Mingling and Fanfare at the Nobel Peace Prize Ceremony

In classic Norwegian fashion, everybody arrives at the Nobel Peace Prize ceremony in their practical snow boots, carrying their stylish shoes in plastic supermarket bags for a quick switcheroo beside the coat check. There is an implicit agreement not to stare at others’ feet until they have had the chance to don their classy dress shoes.

We have already presented our invitations, tickets and photo ID’s to armed security officers, who found our names on the thick, stapled guest list. We passed through a security check and numerous stoic police officers, and then finally climbed the steps of Oslo Radhuset, the City Hall.

According to the ceremony invitation, “light snacks and beverages” are to be served at 11:30, with guests expected to find their seats around 12:30. I’m looking forward to this hour of mingling and hor d’oeuvres and playing the classic ‘how did he/she wrangle an invitation to this prestigious event?’ guessing game. Four of the Fulbright grantees won tickets in a lottery, and two more of us (including me) wrote in with apparently compelling reasons for why we would like tickets.

The “light snacks” comprise three different types of delicious baked goods: tiny brownie squares, almond lady fingers and chocolate-bottomed macaroons, tactfully chosen to minimize the ‘green specks in teeth’ dilemma, no doubt. The beverages are coffee (surprise, surprise) and tea, as well as champagne glasses filled with orange soda, coke and coke zero.

At first we Fulbrighters cluster together, ogling the refined and polished dignitaries around us. Most are in dark suits and stylish dresses, though there is the occasional brightly colored and shimmery wrap. I, myself, am wearing a black dress and black top, which I am hoping is more on the positive end of the funeral-elegant spectrum. English and Norwegian drift through the air, along with strains of German and Spanish from clusters of foreign ambassadors.

“Friends, I think we should mingle,” announces one Fulbrighter finally.

“Good idea!” I agree. “What should our opening line be?”

She thinks for a moment. “Maybe ‘what do you think of the light snacks and beverages?’”

We disperse.

I am not necessarily bold enough to barge in on an established cluster and inquire how they are liking the refreshments, so I seek out the other people who look alone and pensive. First I meet a young diplomat from Burundi and then a library science student from Spain, who had just finished her internship at the Nobel library.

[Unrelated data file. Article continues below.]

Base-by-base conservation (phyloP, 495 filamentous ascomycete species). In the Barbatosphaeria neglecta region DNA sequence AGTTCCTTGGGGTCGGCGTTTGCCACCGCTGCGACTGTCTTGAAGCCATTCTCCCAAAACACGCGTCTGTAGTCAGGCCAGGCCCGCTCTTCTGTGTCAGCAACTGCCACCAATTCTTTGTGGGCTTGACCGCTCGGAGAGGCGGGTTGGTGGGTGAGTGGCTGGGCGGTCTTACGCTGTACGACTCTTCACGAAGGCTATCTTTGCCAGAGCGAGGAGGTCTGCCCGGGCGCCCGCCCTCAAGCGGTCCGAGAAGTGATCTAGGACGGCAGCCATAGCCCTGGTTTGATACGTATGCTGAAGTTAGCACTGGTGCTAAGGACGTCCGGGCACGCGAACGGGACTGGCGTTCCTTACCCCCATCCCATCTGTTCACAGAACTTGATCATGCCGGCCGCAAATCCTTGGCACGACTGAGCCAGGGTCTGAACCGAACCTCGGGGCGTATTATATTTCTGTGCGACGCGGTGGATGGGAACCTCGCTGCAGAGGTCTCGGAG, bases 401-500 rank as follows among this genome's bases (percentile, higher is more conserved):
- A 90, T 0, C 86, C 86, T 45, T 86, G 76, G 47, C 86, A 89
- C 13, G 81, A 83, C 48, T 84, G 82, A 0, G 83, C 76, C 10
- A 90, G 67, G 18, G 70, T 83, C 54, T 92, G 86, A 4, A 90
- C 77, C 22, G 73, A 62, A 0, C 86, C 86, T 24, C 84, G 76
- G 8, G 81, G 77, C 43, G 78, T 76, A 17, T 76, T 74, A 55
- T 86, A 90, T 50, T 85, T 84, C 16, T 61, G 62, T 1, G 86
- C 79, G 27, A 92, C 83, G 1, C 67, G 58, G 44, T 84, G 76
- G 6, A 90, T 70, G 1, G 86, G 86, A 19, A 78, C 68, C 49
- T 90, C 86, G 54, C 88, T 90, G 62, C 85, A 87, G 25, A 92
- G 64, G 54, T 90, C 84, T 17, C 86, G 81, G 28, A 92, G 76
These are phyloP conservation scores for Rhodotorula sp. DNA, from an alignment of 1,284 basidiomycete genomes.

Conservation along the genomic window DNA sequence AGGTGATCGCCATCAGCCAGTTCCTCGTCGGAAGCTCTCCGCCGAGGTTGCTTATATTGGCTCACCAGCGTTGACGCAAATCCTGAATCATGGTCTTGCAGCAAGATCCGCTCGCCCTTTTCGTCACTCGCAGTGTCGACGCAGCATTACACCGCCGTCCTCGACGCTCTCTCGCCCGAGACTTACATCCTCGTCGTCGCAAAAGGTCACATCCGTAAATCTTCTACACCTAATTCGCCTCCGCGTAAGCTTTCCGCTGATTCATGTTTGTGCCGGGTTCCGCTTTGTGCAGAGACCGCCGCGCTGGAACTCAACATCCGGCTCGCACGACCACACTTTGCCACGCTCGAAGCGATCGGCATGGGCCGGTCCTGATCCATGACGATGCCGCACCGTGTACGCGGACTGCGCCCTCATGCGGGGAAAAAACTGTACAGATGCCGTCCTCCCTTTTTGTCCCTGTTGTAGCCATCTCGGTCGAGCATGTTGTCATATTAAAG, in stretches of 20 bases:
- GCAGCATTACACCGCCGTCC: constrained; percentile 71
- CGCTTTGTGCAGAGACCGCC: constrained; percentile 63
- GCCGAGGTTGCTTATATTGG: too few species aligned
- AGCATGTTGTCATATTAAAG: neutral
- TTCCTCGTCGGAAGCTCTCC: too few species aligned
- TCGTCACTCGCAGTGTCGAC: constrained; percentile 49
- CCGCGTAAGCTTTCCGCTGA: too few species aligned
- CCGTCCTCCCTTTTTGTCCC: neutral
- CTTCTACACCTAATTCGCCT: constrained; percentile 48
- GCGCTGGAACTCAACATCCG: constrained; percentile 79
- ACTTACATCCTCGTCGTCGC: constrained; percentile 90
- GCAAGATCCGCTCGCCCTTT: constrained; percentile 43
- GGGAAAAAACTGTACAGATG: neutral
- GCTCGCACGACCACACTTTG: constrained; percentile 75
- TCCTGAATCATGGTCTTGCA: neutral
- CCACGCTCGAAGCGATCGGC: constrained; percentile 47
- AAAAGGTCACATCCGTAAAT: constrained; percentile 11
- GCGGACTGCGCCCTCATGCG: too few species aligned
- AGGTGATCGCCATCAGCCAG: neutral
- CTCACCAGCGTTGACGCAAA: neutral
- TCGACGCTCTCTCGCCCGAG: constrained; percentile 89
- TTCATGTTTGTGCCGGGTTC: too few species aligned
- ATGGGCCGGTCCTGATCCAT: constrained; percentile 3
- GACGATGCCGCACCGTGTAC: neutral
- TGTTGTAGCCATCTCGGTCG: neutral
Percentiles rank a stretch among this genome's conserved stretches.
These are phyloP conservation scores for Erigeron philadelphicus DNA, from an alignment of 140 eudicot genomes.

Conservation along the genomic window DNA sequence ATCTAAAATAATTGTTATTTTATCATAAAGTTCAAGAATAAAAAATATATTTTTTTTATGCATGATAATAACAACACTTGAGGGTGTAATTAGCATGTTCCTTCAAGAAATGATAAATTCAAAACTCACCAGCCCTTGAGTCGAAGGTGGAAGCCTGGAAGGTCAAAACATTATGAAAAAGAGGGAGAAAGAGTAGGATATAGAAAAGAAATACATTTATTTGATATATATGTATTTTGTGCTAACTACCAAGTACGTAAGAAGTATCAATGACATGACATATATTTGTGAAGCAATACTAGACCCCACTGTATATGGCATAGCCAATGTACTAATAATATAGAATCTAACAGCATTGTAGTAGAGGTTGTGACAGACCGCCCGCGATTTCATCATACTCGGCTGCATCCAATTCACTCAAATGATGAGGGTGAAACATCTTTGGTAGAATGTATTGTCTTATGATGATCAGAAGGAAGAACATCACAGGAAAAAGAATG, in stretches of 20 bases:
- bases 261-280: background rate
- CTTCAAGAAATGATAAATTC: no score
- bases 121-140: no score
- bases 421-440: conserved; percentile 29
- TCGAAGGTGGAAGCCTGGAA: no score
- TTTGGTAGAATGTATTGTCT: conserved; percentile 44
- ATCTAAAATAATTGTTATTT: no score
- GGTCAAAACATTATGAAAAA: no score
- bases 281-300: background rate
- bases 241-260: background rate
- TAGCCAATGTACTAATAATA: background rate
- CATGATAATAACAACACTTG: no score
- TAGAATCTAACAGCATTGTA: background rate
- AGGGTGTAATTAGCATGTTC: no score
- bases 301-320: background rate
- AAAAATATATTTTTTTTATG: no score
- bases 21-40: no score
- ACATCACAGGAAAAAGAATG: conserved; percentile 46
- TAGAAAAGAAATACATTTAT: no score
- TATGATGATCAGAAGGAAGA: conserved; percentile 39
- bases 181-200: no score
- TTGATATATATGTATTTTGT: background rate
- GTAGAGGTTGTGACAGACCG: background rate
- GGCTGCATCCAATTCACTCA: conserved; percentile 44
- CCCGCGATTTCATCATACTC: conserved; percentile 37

As I’m talking to the Spaniard, two small and smiley women approach. “What country are you from?” is their opening line, but they say it with such a broad smile that it doesn’t seem blunt. They reveal that they are from Japan – one is the Japanese ambassador to Norway and one is just a self-proclaimed “normal person.” They seem excited to see us young folk here and they speak rapidly to each other in Japanese. Eventually the “normal person” translates for us. “I’m just saying that you two, you have your whole lives ahead of you,” she says. “You can do anything!”

After this empowering speech, I head to the ladies room where I discover that my cheap lipstick has smeared dramatically. Just call me Ol’ Clown Lips.

Even though normal Norwegian protocol would stipulate ‘thou shalt not make small talk with other female strangers in bathroom line,’ I figure that today’s special occasion might allow for some norm-bending. I have shifted my opening line. “So, is this your first peace prize ceremony?” I ask the woman behind me.

“Oh no,” she assures me, “I’ve been to many.” Before she can reveal why, as in, what high powered position she holds, the line shifts abruptly and I enter a stall. Even I can’t justify bending the rule of ‘thou shalt not make small talk with other female strangers in the bathroom line whilst thou are using the bathroom.’ I never find out who she is.